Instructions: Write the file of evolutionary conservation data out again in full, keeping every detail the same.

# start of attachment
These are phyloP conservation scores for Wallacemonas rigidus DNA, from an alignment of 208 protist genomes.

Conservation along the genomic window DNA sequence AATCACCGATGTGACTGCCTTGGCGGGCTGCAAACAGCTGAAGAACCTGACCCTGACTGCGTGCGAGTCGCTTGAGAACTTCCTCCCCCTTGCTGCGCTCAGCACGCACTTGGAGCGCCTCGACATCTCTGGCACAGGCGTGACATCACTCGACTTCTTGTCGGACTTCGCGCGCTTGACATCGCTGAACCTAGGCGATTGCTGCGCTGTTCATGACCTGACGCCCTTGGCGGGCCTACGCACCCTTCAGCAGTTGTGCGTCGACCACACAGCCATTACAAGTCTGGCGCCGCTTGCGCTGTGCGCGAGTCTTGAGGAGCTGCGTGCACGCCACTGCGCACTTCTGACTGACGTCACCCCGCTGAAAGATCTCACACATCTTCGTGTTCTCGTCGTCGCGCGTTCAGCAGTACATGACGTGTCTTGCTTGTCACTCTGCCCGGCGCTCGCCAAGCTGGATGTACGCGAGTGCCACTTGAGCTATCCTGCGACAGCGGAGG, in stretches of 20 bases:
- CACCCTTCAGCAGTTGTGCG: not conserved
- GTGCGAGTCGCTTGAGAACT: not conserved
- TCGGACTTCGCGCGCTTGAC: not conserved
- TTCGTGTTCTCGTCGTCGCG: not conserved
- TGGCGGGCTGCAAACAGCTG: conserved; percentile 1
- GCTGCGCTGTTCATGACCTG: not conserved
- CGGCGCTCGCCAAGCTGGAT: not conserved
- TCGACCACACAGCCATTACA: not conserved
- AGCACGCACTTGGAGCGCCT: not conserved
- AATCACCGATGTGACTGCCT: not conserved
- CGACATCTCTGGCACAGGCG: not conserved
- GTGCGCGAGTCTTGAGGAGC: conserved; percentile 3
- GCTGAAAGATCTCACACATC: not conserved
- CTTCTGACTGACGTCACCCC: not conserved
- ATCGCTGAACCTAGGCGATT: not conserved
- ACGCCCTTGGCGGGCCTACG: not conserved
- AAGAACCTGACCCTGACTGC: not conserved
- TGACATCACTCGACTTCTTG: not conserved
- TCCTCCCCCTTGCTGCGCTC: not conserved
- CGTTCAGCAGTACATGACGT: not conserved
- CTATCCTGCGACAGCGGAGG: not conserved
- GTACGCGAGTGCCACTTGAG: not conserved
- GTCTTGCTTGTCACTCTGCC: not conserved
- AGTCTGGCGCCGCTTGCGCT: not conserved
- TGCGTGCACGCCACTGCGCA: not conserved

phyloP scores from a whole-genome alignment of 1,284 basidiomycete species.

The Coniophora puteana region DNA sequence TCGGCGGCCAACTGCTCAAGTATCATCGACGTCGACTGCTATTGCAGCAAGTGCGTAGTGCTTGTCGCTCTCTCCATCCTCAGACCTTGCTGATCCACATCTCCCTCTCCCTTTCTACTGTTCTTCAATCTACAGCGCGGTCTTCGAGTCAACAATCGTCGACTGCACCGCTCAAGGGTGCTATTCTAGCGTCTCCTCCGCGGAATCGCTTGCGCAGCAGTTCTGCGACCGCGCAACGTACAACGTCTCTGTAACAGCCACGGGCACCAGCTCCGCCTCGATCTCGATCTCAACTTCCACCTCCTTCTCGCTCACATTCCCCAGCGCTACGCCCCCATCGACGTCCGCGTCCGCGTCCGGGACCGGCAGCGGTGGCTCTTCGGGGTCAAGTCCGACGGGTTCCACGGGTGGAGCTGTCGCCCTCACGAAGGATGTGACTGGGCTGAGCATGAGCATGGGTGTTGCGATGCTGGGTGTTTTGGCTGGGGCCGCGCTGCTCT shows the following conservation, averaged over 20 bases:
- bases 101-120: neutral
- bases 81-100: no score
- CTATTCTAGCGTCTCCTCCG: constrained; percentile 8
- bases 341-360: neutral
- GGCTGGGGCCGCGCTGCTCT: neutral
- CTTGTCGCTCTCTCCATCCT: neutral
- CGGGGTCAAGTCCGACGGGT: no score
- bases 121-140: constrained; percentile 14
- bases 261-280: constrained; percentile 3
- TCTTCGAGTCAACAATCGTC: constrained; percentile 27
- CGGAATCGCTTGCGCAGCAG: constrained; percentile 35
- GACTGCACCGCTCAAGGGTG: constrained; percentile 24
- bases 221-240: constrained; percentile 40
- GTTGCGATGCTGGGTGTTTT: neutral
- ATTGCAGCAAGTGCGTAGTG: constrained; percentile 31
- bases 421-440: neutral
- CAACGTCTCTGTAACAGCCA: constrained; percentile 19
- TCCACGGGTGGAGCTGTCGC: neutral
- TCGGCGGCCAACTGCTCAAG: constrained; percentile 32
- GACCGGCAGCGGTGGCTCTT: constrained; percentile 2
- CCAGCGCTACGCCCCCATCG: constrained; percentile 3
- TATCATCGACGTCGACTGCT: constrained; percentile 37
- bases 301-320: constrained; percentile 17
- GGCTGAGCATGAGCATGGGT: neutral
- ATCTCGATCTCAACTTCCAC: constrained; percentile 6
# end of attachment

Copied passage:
These are phyloP conservation scores for Wallacemonas rigidus DNA, from an alignment of 208 protist genomes.

Conservation along the genomic window DNA sequence AATCACCGATGTGACTGCCTTGGCGGGCTGCAAACAGCTGAAGAACCTGACCCTGACTGCGTGCGAGTCGCTTGAGAACTTCCTCCCCCTTGCTGCGCTCAGCACGCACTTGGAGCGCCTCGACATCTCTGGCACAGGCGTGACATCACTCGACTTCTTGTCGGACTTCGCGCGCTTGACATCGCTGAACCTAGGCGATTGCTGCGCTGTTCATGACCTGACGCCCTTGGCGGGCCTACGCACCCTTCAGCAGTTGTGCGTCGACCACACAGCCATTACAAGTCTGGCGCCGCTTGCGCTGTGCGCGAGTCTTGAGGAGCTGCGTGCACGCCACTGCGCACTTCTGACTGACGTCACCCCGCTGAAAGATCTCACACATCTTCGTGTTCTCGTCGTCGCGCGTTCAGCAGTACATGACGTGTCTTGCTTGTCACTCTGCCCGGCGCTCGCCAAGCTGGATGTACGCGAGTGCCACTTGAGCTATCCTGCGACAGCGGAGG, in stretches of 20 bases:
- CACCCTTCAGCAGTTGTGCG: not conserved
- GTGCGAGTCGCTTGAGAACT: not conserved
- TCGGACTTCGCGCGCTTGAC: not conserved
- TTCGTGTTCTCGTCGTCGCG: not conserved
- TGGCGGGCTGCAAACAGCTG: conserved; percentile 1
- GCTGCGCTGTTCATGACCTG: not conserved
- CGGCGCTCGCCAAGCTGGAT: not conserved
- TCGACCACACAGCCATTACA: not conserved
- AGCACGCACTTGGAGCGCCT: not conserved
- AATCACCGATGTGACTGCCT: not conserved
- CGACATCTCTGGCACAGGCG: not conserved
- GTGCGCGAGTCTTGAGGAGC: conserved; percentile 3
- GCTGAAAGATCTCACACATC: not conserved
- CTTCTGACTGACGTCACCCC: not conserved
- ATCGCTGAACCTAGGCGATT: not conserved
- ACGCCCTTGGCGGGCCTACG: not conserved
- AAGAACCTGACCCTGACTGC: not conserved
- TGACATCACTCGACTTCTTG: not conserved
- TCCTCCCCCTTGCTGCGCTC: not conserved
- CGTTCAGCAGTACATGACGT: not conserved
- CTATCCTGCGACAGCGGAGG: not conserved
- GTACGCGAGTGCCACTTGAG: not conserved
- GTCTTGCTTGTCACTCTGCC: not conserved
- AGTCTGGCGCCGCTTGCGCT: not conserved
- TGCGTGCACGCCACTGCGCA: not conserved

phyloP scores from a whole-genome alignment of 1,284 basidiomycete species.

The Coniophora puteana region DNA sequence TCGGCGGCCAACTGCTCAAGTATCATCGACGTCGACTGCTATTGCAGCAAGTGCGTAGTGCTTGTCGCTCTCTCCATCCTCAGACCTTGCTGATCCACATCTCCCTCTCCCTTTCTACTGTTCTTCAATCTACAGCGCGGTCTTCGAGTCAACAATCGTCGACTGCACCGCTCAAGGGTGCTATTCTAGCGTCTCCTCCGCGGAATCGCTTGCGCAGCAGTTCTGCGACCGCGCAACGTACAACGTCTCTGTAACAGCCACGGGCACCAGCTCCGCCTCGATCTCGATCTCAACTTCCACCTCCTTCTCGCTCACATTCCCCAGCGCTACGCCCCCATCGACGTCCGCGTCCGCGTCCGGGACCGGCAGCGGTGGCTCTTCGGGGTCAAGTCCGACGGGTTCCACGGGTGGAGCTGTCGCCCTCACGAAGGATGTGACTGGGCTGAGCATGAGCATGGGTGTTGCGATGCTGGGTGTTTTGGCTGGGGCCGCGCTGCTCT shows the following conservation, averaged over 20 bases:
- bases 101-120: neutral
- bases 81-100: no score
- CTATTCTAGCGTCTCCTCCG: constrained; percentile 8
- bases 341-360: neutral
- GGCTGGGGCCGCGCTGCTCT: neutral
- CTTGTCGCTCTCTCCATCCT: neutral
- CGGGGTCAAGTCCGACGGGT: no score
- bases 121-140: constrained; percentile 14
- bases 261-280: constrained; percentile 3
- TCTTCGAGTCAACAATCGTC: constrained; percentile 27
- CGGAATCGCTTGCGCAGCAG: constrained; percentile 35
- GACTGCACCGCTCAAGGGTG: constrained; percentile 24
- bases 221-240: constrained; percentile 40
- GTTGCGATGCTGGGTGTTTT: neutral
- ATTGCAGCAAGTGCGTAGTG: constrained; percentile 31
- bases 421-440: neutral
- CAACGTCTCTGTAACAGCCA: constrained; percentile 19
- TCCACGGGTGGAGCTGTCGC: neutral
- TCGGCGGCCAACTGCTCAAG: constrained; percentile 32
- GACCGGCAGCGGTGGCTCTT: constrained; percentile 2
- CCAGCGCTACGCCCCCATCG: constrained; percentile 3
- TATCATCGACGTCGACTGCT: constrained; percentile 37
- bases 301-320: constrained; percentile 17
- GGCTGAGCATGAGCATGGGT: neutral
- ATCTCGATCTCAACTTCCAC: constrained; percentile 6